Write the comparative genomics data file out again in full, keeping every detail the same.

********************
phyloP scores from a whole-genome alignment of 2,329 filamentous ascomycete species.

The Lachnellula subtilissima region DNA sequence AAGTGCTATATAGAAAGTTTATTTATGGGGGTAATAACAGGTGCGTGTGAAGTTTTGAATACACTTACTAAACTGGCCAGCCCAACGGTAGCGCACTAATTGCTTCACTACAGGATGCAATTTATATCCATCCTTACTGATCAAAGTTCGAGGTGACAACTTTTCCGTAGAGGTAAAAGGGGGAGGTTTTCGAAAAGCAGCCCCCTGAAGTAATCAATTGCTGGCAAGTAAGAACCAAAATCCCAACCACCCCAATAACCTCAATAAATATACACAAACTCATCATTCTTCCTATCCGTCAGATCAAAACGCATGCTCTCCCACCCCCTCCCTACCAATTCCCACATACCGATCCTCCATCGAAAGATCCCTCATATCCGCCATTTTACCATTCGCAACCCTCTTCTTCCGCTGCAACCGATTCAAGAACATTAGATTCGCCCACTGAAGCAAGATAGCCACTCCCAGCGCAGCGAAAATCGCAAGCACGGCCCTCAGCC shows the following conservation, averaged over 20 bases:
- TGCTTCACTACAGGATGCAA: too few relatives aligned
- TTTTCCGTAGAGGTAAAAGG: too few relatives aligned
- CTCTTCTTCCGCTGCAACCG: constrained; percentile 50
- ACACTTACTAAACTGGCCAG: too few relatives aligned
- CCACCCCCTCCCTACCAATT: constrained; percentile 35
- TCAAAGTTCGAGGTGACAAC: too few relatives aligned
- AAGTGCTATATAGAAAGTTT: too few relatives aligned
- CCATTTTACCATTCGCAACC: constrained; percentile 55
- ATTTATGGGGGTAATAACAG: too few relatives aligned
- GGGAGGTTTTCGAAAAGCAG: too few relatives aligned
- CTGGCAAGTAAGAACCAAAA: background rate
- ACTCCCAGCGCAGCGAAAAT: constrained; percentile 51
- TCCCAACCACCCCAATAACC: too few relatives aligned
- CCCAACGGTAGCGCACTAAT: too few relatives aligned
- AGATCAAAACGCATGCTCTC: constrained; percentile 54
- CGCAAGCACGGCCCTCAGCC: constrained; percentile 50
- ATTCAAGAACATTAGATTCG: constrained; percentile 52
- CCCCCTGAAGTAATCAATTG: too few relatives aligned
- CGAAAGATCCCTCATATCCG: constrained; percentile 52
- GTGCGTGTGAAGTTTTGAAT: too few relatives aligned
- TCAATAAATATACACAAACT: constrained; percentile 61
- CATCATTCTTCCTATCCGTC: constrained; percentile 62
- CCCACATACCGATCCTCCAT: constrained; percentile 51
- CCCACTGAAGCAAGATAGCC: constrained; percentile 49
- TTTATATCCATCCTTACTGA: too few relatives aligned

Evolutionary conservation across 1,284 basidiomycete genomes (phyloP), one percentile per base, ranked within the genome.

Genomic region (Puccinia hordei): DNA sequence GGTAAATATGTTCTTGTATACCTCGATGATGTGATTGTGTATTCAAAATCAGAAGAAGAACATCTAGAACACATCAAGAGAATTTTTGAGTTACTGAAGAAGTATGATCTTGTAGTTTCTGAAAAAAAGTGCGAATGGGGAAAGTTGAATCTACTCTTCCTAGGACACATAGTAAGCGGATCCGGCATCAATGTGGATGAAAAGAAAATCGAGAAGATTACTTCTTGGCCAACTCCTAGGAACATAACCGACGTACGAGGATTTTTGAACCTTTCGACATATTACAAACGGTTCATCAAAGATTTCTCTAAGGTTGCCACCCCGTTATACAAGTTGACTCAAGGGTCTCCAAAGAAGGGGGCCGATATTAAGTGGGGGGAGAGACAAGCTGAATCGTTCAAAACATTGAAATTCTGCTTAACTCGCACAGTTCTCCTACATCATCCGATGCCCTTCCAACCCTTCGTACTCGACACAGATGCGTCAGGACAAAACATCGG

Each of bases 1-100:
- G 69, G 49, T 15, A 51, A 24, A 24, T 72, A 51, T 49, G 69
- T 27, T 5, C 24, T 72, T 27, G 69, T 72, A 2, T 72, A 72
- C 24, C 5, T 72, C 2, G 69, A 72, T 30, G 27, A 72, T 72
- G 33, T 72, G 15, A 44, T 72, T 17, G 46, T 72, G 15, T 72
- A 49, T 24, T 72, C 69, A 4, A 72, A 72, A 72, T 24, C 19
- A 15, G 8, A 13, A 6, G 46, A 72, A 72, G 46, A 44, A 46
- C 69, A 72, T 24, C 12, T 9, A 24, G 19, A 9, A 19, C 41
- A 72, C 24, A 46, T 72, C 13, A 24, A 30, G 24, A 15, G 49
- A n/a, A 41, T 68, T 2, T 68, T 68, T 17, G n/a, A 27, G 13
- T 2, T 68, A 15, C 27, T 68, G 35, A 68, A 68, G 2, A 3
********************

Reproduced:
phyloP scores from a whole-genome alignment of 2,329 filamentous ascomycete species.

The Lachnellula subtilissima region DNA sequence AAGTGCTATATAGAAAGTTTATTTATGGGGGTAATAACAGGTGCGTGTGAAGTTTTGAATACACTTACTAAACTGGCCAGCCCAACGGTAGCGCACTAATTGCTTCACTACAGGATGCAATTTATATCCATCCTTACTGATCAAAGTTCGAGGTGACAACTTTTCCGTAGAGGTAAAAGGGGGAGGTTTTCGAAAAGCAGCCCCCTGAAGTAATCAATTGCTGGCAAGTAAGAACCAAAATCCCAACCACCCCAATAACCTCAATAAATATACACAAACTCATCATTCTTCCTATCCGTCAGATCAAAACGCATGCTCTCCCACCCCCTCCCTACCAATTCCCACATACCGATCCTCCATCGAAAGATCCCTCATATCCGCCATTTTACCATTCGCAACCCTCTTCTTCCGCTGCAACCGATTCAAGAACATTAGATTCGCCCACTGAAGCAAGATAGCCACTCCCAGCGCAGCGAAAATCGCAAGCACGGCCCTCAGCC shows the following conservation, averaged over 20 bases:
- TGCTTCACTACAGGATGCAA: too few relatives aligned
- TTTTCCGTAGAGGTAAAAGG: too few relatives aligned
- CTCTTCTTCCGCTGCAACCG: constrained; percentile 50
- ACACTTACTAAACTGGCCAG: too few relatives aligned
- CCACCCCCTCCCTACCAATT: constrained; percentile 35
- TCAAAGTTCGAGGTGACAAC: too few relatives aligned
- AAGTGCTATATAGAAAGTTT: too few relatives aligned
- CCATTTTACCATTCGCAACC: constrained; percentile 55
- ATTTATGGGGGTAATAACAG: too few relatives aligned
- GGGAGGTTTTCGAAAAGCAG: too few relatives aligned
- CTGGCAAGTAAGAACCAAAA: background rate
- ACTCCCAGCGCAGCGAAAAT: constrained; percentile 51
- TCCCAACCACCCCAATAACC: too few relatives aligned
- CCCAACGGTAGCGCACTAAT: too few relatives aligned
- AGATCAAAACGCATGCTCTC: constrained; percentile 54
- CGCAAGCACGGCCCTCAGCC: constrained; percentile 50
- ATTCAAGAACATTAGATTCG: constrained; percentile 52
- CCCCCTGAAGTAATCAATTG: too few relatives aligned
- CGAAAGATCCCTCATATCCG: constrained; percentile 52
- GTGCGTGTGAAGTTTTGAAT: too few relatives aligned
- TCAATAAATATACACAAACT: constrained; percentile 61
- CATCATTCTTCCTATCCGTC: constrained; percentile 62
- CCCACATACCGATCCTCCAT: constrained; percentile 51
- CCCACTGAAGCAAGATAGCC: constrained; percentile 49
- TTTATATCCATCCTTACTGA: too few relatives aligned

Evolutionary conservation across 1,284 basidiomycete genomes (phyloP), one percentile per base, ranked within the genome.

Genomic region (Puccinia hordei): DNA sequence GGTAAATATGTTCTTGTATACCTCGATGATGTGATTGTGTATTCAAAATCAGAAGAAGAACATCTAGAACACATCAAGAGAATTTTTGAGTTACTGAAGAAGTATGATCTTGTAGTTTCTGAAAAAAAGTGCGAATGGGGAAAGTTGAATCTACTCTTCCTAGGACACATAGTAAGCGGATCCGGCATCAATGTGGATGAAAAGAAAATCGAGAAGATTACTTCTTGGCCAACTCCTAGGAACATAACCGACGTACGAGGATTTTTGAACCTTTCGACATATTACAAACGGTTCATCAAAGATTTCTCTAAGGTTGCCACCCCGTTATACAAGTTGACTCAAGGGTCTCCAAAGAAGGGGGCCGATATTAAGTGGGGGGAGAGACAAGCTGAATCGTTCAAAACATTGAAATTCTGCTTAACTCGCACAGTTCTCCTACATCATCCGATGCCCTTCCAACCCTTCGTACTCGACACAGATGCGTCAGGACAAAACATCGG

Each of bases 1-100:
- G 69, G 49, T 15, A 51, A 24, A 24, T 72, A 51, T 49, G 69
- T 27, T 5, C 24, T 72, T 27, G 69, T 72, A 2, T 72, A 72
- C 24, C 5, T 72, C 2, G 69, A 72, T 30, G 27, A 72, T 72
- G 33, T 72, G 15, A 44, T 72, T 17, G 46, T 72, G 15, T 72
- A 49, T 24, T 72, C 69, A 4, A 72, A 72, A 72, T 24, C 19
- A 15, G 8, A 13, A 6, G 46, A 72, A 72, G 46, A 44, A 46
- C 69, A 72, T 24, C 12, T 9, A 24, G 19, A 9, A 19, C 41
- A 72, C 24, A 46, T 72, C 13, A 24, A 30, G 24, A 15, G 49
- A n/a, A 41, T 68, T 2, T 68, T 68, T 17, G n/a, A 27, G 13
- T 2, T 68, A 15, C 27, T 68, G 35, A 68, A 68, G 2, A 3